Atari 5200: This is where things get a bit strange, since this is the successor to the 2600, only it didn’t do so hot and had a ton of problems with faulty controllers and such. Not many games in this selection, but the ones we got here are really good, including an unlockable port of Millipede that was planned, but cancelled, a pretty looking rendition of Super Breakout, (complete with mouse support) ports of two games also on the Atari 800 side of things, and the most ambitious/confusing game in the entire collection, Star Raiders, which was given quite the treatment here: not only do you get some helpful historical info in the timeline on this game, but it also comes with a ton of enhancements to make this planet traveling game make a bit more sense to modern players such as myself.


Compared to Solaris, I still found Star Raiders to be pretty cryptic and confusing in a lot of ways, but I appreciated the extreme attention to detail on replicating aspects of the 5200’s crazy controller and the general quality of life provided for this one game. It controls a whole lot better now than it did in other compilations at the very least, now that I know what all the buttons do.

Atari 800: This is the computer lineup! We don’t have much here either, but two platforming games originated here, in the form of two titles starring Bounty Bob. They’re OK, and serve as decent scorechasers with some funny death animations, but the big highlight here is Caverns of Mars, a truly addicting vertical shooter!


This was easily the gem of the lineup no doubt, with a homebrew game known as Yoomp being thrown in as a bonus. That game is pretty dull in my book, but it is a neat historical relic showing that even in the 2000s people were determined to push the old Atari systems to their limit!

Atari 7800: This ended up being the NES-like of the Atari console heritage, and it shows in quite a lot of ways: more in-depth games, displayed Hi-Scores, and ports of arcade classics that now looked better than the original games! Asteroids and Centipede both rock on this console, but the big highlight here is Ninja Golf, an Atari 7800 exclusive only really reissued via Evercade and Antstream before now, and it has pretty much everything you could hope from an 8-bit hidden gem: cool premise, (belt scroller + golfing) fun score mechanics, (even if they can be easy to break) plenty of fun levels, and a unique loop that manages to be perfect for pick up and play sessions. Good thing there’s save states to help you out with this one!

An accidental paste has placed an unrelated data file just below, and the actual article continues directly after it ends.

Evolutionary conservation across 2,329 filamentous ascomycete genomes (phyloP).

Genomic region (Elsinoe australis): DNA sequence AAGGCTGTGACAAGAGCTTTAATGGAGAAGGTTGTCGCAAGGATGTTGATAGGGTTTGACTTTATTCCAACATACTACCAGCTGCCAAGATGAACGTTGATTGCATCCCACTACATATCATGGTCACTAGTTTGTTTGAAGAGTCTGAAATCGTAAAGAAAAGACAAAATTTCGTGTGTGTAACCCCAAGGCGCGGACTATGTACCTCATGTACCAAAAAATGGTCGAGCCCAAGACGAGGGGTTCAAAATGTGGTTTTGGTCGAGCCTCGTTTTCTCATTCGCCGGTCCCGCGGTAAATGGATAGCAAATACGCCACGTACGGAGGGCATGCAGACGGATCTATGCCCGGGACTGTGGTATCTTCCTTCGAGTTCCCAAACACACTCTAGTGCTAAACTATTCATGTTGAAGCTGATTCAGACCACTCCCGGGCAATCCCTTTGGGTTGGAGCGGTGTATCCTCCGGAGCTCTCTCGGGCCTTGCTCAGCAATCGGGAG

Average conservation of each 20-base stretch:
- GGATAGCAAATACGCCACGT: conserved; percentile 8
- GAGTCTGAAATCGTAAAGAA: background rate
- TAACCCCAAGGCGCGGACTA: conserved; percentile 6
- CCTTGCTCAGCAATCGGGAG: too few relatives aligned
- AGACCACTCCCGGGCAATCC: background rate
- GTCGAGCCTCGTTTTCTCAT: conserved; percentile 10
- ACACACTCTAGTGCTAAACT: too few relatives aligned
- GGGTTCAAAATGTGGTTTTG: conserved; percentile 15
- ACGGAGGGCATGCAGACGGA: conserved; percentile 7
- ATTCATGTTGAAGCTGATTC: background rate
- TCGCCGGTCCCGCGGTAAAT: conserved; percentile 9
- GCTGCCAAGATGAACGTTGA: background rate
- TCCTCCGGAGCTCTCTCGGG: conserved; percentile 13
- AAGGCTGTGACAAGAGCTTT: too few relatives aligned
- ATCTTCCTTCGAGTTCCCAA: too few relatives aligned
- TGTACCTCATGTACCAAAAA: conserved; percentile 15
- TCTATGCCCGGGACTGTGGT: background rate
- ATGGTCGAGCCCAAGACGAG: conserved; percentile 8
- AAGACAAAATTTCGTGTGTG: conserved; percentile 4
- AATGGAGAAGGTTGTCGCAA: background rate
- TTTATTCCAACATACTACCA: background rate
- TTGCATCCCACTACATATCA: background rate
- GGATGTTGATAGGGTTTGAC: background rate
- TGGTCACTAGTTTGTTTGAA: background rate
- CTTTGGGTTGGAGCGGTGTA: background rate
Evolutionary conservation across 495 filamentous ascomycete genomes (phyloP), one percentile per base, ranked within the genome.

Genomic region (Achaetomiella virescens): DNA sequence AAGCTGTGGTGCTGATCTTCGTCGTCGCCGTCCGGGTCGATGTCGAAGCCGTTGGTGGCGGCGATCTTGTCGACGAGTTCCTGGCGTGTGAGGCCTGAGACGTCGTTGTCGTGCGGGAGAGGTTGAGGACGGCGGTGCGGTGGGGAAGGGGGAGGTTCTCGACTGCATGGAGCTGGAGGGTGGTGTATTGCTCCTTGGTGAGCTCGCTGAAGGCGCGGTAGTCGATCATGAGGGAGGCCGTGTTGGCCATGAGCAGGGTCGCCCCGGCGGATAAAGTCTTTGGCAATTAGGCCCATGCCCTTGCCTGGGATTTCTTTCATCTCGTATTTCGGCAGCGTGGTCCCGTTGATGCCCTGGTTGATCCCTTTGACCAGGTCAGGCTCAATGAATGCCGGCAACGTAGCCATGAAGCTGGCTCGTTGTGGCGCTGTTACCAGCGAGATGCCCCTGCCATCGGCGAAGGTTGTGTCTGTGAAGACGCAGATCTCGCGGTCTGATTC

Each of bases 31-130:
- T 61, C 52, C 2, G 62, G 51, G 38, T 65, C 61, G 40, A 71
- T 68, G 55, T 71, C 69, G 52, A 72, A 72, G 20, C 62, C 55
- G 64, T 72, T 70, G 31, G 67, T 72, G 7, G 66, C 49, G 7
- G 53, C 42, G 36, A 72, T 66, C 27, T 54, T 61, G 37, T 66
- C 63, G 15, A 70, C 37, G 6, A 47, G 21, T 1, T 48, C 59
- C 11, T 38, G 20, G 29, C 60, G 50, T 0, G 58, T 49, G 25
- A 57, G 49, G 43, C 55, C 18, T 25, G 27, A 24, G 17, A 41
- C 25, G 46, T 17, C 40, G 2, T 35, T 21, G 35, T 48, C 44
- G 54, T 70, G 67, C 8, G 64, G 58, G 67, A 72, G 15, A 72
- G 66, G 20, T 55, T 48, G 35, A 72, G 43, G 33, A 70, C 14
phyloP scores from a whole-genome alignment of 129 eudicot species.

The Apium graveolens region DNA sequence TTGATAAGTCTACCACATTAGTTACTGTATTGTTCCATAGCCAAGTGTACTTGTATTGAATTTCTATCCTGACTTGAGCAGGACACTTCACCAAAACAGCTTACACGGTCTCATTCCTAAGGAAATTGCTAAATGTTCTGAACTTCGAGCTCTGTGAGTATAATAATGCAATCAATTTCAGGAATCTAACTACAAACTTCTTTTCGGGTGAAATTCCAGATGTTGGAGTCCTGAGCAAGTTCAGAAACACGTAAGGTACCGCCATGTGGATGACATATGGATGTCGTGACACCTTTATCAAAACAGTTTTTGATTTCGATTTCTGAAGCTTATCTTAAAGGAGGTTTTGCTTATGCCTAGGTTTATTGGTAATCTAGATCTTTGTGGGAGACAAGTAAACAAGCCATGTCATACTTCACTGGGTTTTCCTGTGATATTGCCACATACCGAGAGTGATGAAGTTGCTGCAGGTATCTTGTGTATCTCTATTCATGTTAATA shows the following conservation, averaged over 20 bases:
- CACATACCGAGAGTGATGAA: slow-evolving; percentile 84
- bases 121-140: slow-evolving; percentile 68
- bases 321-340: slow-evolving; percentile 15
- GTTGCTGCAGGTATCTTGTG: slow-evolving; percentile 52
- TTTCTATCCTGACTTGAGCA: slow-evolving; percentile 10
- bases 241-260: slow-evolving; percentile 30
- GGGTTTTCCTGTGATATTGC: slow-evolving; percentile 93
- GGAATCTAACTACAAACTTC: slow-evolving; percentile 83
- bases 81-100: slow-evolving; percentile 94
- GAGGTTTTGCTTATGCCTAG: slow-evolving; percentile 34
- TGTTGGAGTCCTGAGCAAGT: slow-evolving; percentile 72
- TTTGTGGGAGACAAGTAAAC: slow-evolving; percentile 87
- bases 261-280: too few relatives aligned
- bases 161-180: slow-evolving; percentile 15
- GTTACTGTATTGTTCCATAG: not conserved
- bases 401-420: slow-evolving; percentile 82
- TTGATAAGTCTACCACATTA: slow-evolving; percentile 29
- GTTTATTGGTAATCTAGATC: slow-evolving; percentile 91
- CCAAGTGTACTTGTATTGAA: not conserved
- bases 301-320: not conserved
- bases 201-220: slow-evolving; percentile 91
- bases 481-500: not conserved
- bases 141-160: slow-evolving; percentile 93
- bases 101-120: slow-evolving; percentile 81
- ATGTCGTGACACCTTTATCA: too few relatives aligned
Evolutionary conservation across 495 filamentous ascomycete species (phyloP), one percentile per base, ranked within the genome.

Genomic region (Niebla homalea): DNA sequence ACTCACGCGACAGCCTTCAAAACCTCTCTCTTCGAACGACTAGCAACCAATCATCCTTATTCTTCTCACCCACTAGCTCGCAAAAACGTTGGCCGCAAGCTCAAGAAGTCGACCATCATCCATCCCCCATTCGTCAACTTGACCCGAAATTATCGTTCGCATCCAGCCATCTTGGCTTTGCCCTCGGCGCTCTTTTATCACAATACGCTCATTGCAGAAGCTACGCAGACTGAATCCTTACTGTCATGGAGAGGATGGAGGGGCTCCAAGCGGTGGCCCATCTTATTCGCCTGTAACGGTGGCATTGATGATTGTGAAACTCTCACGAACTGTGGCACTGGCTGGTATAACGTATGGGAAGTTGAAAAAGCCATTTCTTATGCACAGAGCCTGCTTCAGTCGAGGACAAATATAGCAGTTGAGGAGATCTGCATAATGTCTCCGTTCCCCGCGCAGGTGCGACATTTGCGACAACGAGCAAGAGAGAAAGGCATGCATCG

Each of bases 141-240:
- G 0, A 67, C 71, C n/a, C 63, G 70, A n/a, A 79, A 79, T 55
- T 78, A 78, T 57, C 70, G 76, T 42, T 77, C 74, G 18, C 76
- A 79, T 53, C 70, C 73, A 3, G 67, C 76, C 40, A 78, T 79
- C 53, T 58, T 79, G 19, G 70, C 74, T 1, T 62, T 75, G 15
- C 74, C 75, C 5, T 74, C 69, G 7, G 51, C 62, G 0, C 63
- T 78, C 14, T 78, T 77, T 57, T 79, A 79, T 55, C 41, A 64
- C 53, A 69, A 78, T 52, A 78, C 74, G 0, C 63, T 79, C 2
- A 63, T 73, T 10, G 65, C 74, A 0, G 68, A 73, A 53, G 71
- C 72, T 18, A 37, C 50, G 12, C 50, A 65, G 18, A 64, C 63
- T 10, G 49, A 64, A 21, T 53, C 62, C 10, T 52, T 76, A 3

Another highlight comes from Dark Chambers, which is also on the 2600. Both versions are pretty fun, and serve as a decent dungeon crawler you can even have a friend tag along in, and are the closest thing you’ll get to Gauntlet in this set. (considering how that is tied up with Warner Bros) It’s not nearly as engrossing as Ninja Golf or the arcade ports, but it manages to be an interesting experiment nevertheless. A funny example of a poor game on this system comes from Scrapyard Dog, which manages to be just an ugly, speedy platformer with tons of dull level design elements to it, along with some godawful music to boot. Definitely worth adding here anyhow though, because…

Atari Lynx: Oh, how this system is so cool and the lineup here could have been so much more: Warbirds was planned to be in this set, but pulled so late due to legal issues that the game build on the Switch cartridge still has this fully playable if you don’t update it, and that’s a damn shame considering how this system’s emulation just rules all around. I already praised this emulator for having one of the best border/filter combinations I’ve ever witnessed in a reissue, which is why it’s sad they couldn’t have gotten more first-party games on here, or stuff from Songbird.

Still, of the five games included, two are pretty damn good, with the other three being OK at best. Turbo Sub is a super fun first person action game, with smooth controls, great scaling and fun combat, and the best game of this set of five is Scrapyard Dog, which takes that awful 7800 game and completely redoes it into something fun for portable play, serving as a great Lynx platformer. The other three here aren’t much to note, with Basketbrawl being pretty boring, the Volleyball game being too confusing and Missile Command/Asteroids not even having any form of a local Hi-Score feature, just existing as prettier versions of those old arcade classics. With most of the Lynx’s lineup being owned by other companies, it makes sense why so few titles were included here, but man, this emulator rocks and deserves to be used by more than just five titles. Least the timeline shows off tons of cool trivia about this console along with flyers of the other games that existed at the time.

Atari Jaguar: Now this is the pinnacle of Atari 50: tons of great historical info, interviews, and the first ever reissues of several Atari Jaguar Games, very famous for being a console that’s nightmarish to emulate unofficially. Built ground up for the collection, this comes with a small, but fun set of games, with the only dud of the bunch here being Trevor Mcfur, solely due to just how hideous and sluggish that game feels to control. Still, it was a launch title, so I get why it made the cut. Fight for Life is also here as well, and yeah, it’s still the infamous “unfinished build” that made it to retail. Horrible, but not as ugly as some of the other fighters on the console, so somehow still a better pick than what they could have given us.